[UPDATED] Operators at the Edwin I. Hatch Nuclear Plant in Georgia on Sunday safely returned Unit 1 to service following a planned refueling and maintenance outage that began Feb. 4 at 9:28 p.m., local time. The novelty of the occasion, however, involved the fuel used for the restart. In collaboration with Global Nuclear Fuel, Southern Nuclear said in a press statement, Plant Hatch installed accident tolerant fuel test assemblies developed by the U.S. Department of Energy.
Southern Nuclear called the new fuel assemblies "industry-changing" in regards to both safety and efficiency advantages. It is the first of its kind to be installed in a commercial nuclear reactor, the company said.
"We were thrilled to install the new test assemblies at Plant Hatch," said John Williams, Southern Nuclear nuclear fuel director. "Our top priority is the safety and health of the public and our employees, and this game-changing technology will make plants even safer, resulting in more flexibility in our operations. This is not a small step, but a leap for our industry."
The last refueling outage for Unit 1 was completed in spring 2016. Each unit at Plant Hatch requires new fuel every 24 months. In addition to refueling the reactor and performing regular maintenance and testing, workers made upgrades to plant systems and components.
Plant Hatch Unit 2 continued to safely generate electricity while Unit 1 was offline and refueling.
"I commend our team for their focus on working safely and efficiently," said Plant Hatch Vice President David Vineyard. "The work we perform during our outages is a significant investment in our facility. Unit 1 is positioned not just for the next 24 months, but for years of continued safe and reliable electricity production."
Employees from across the Southern Nuclear fleet participated in the refueling and maintenance outage. Plant Hatch's staff of more than 900 contributed and more than 800 additional workers from General Electric, Day and Zimmerman, and other partners were on site performing specialized tasks. This supplemental workforce provides economic stimulus to surrounding communities during the planning stages and throughout the outage. Southern Nuclear, a subsidiary of Southern Company, operates Plant Hatch on behalf of Georgia Power and co-owners Oglethorpe Power, MEAG Power and Dalton Utilities.
Global Nuclear Fuel (GNF) delivered its lead test assemblies of its IronClad and ARMOR accident tolerant fuel solutions to Southern Nuclear in early February. The company has been working with both Southern Nuclear and Exelon Generation to insert lead test assemblies utilizing an iron-chromium-aluminum fuel cladding material known as IronClad and coated zirconium fuel cladding known as ARMOR into several reactors over the next few years.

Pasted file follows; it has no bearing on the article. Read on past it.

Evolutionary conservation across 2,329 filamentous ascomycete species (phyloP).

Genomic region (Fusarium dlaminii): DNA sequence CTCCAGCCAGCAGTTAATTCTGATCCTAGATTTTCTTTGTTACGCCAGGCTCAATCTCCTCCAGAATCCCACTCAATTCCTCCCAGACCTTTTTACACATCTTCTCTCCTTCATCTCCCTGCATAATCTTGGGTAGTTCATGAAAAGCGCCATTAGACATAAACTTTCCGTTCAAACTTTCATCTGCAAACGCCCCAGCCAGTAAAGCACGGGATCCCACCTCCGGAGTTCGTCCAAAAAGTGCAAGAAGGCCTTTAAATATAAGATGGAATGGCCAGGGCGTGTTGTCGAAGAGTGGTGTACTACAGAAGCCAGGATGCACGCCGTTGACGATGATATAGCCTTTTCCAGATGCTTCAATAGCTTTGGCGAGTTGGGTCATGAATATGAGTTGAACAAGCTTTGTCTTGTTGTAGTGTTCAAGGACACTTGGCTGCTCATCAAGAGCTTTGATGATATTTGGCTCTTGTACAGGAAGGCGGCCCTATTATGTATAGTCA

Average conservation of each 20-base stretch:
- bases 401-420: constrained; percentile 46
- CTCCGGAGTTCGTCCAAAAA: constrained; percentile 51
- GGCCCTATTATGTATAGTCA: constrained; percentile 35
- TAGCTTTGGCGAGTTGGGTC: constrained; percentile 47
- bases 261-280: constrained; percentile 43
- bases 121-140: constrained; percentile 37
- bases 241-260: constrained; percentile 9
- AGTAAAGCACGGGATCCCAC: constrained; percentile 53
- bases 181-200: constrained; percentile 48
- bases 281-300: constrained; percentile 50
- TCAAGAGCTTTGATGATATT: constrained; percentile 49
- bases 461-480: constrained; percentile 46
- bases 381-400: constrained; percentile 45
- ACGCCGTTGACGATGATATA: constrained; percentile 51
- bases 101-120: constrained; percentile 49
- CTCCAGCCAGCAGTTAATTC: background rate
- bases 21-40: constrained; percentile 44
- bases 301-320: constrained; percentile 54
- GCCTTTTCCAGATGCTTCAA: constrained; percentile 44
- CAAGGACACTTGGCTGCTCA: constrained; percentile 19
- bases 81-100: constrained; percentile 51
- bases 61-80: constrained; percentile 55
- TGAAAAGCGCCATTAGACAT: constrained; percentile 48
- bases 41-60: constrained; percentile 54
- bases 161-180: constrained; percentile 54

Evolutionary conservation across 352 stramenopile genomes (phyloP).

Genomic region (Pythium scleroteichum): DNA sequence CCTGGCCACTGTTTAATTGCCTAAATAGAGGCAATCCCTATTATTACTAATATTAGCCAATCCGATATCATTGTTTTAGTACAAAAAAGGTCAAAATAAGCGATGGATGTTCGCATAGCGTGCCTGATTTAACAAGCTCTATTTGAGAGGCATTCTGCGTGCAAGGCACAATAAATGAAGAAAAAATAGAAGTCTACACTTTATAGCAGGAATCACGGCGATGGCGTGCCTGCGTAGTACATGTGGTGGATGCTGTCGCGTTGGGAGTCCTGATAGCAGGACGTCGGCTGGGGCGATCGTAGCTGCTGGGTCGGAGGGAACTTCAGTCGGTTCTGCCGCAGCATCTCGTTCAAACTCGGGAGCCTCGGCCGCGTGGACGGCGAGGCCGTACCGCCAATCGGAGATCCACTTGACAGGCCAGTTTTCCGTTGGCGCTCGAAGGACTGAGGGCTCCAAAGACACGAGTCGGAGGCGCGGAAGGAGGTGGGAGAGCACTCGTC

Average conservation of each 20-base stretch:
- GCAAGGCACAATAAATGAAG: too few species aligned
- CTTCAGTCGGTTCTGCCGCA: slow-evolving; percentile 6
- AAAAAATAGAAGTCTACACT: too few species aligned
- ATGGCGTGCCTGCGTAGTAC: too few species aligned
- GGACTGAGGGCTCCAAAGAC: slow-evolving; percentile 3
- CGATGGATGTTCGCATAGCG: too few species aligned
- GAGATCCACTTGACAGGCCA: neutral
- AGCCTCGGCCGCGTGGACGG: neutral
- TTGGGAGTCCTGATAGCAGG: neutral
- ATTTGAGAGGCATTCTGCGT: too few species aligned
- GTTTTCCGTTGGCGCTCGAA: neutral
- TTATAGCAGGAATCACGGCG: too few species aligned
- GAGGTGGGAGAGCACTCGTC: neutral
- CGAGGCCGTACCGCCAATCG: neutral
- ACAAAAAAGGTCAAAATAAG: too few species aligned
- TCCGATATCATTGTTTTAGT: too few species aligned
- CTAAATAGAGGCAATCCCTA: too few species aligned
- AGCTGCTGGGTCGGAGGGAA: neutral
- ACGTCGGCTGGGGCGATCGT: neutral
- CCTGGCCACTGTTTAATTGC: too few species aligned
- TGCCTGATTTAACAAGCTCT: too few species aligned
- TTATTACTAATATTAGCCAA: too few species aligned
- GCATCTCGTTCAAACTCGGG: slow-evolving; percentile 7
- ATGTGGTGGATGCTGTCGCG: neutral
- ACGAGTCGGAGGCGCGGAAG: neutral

“Accident tolerant fuel technology offers superior safety margin to address a beyond design basis event and the potential for more cost-effective operation of the existing boiling water reactor fleet," said Amir Vexler, CEO of GNF in a separate statement.
GNF developed the ARMOR coating, which is applied to a standard zirconium fuel rod, to provide debris resistance and more oxidation resistance than standard zirconium cladding. Both advanced technology materials are part of GNF’s portfolio to solve industry challenges.
The installation of IronClad material at Plant Hatch includes two variations of the iron-chromium-aluminum material. One material is in fuel rod form that will not be fueled while the other material is in the form of a solid bar segment. ARMOR lead test assemblies that contain fueled coated zirconium rods were installed in the same reload at Plant Hatch. Lead test assemblies that include both IronClad and ARMOR fueled rods are planned for 2019 installation at Exelon Generation’s Clinton Power Station.
GNF’s IronClad material is designed to provide substantial oxidation resistance and excellent material behavior over a range of conditions. The low oxidation rates of this material at higher temperatures further improves safety limit margins. In addition to developing the assemblies for insertion, GNF has been working closely with suppliers to establish robust fabrication processes for the cladding and with industry leaders, including utilities, national laboratories and other fuel vendors, to assess the economic benefit of ferritic steel-clad fuel rods and on advanced technology fuel solutions more generally.
GNF’s ARMOR coated zirconium cladding is designed to enhanc protection of fuel rods against debris fretting. ARMOR also provides oxidation resistance and superior material behavior over a range of conditions making it an attractive technology to improve safety limit margins and abrasion resistance. The lead test assemblies were engineered and manufactured at GNF’s state-of-the-art facility in Wilmington, North Carolina.
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